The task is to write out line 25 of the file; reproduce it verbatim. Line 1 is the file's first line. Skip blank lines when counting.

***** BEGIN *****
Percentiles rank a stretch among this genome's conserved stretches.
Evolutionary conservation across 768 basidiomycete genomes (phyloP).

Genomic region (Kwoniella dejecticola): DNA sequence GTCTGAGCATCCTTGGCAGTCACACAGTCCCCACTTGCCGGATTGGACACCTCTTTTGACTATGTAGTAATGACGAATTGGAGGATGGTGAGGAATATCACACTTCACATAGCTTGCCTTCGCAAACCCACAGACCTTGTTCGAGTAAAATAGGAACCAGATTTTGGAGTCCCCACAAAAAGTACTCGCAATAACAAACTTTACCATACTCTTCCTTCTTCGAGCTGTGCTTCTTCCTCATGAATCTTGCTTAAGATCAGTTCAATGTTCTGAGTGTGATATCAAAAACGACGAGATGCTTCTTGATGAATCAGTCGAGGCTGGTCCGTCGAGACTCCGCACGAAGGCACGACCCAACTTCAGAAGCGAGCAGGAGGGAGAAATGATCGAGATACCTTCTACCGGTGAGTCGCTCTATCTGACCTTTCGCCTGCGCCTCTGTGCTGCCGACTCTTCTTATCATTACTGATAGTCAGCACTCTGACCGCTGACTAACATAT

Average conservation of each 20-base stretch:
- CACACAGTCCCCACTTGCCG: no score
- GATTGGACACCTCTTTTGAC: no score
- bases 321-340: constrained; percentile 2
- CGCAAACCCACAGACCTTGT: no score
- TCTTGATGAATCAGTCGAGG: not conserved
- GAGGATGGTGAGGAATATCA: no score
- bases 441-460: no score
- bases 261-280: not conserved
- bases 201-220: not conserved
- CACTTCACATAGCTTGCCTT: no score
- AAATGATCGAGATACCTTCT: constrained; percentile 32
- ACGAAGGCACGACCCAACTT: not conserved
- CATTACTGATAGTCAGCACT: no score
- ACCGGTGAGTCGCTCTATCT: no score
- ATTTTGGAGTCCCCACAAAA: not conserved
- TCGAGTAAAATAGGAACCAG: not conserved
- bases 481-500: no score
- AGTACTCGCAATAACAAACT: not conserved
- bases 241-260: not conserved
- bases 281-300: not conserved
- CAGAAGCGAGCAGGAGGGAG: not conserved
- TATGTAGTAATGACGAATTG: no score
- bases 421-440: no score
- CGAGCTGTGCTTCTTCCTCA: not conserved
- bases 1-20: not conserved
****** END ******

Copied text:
- CAGAAGCGAGCAGGAGGGAG: not conserved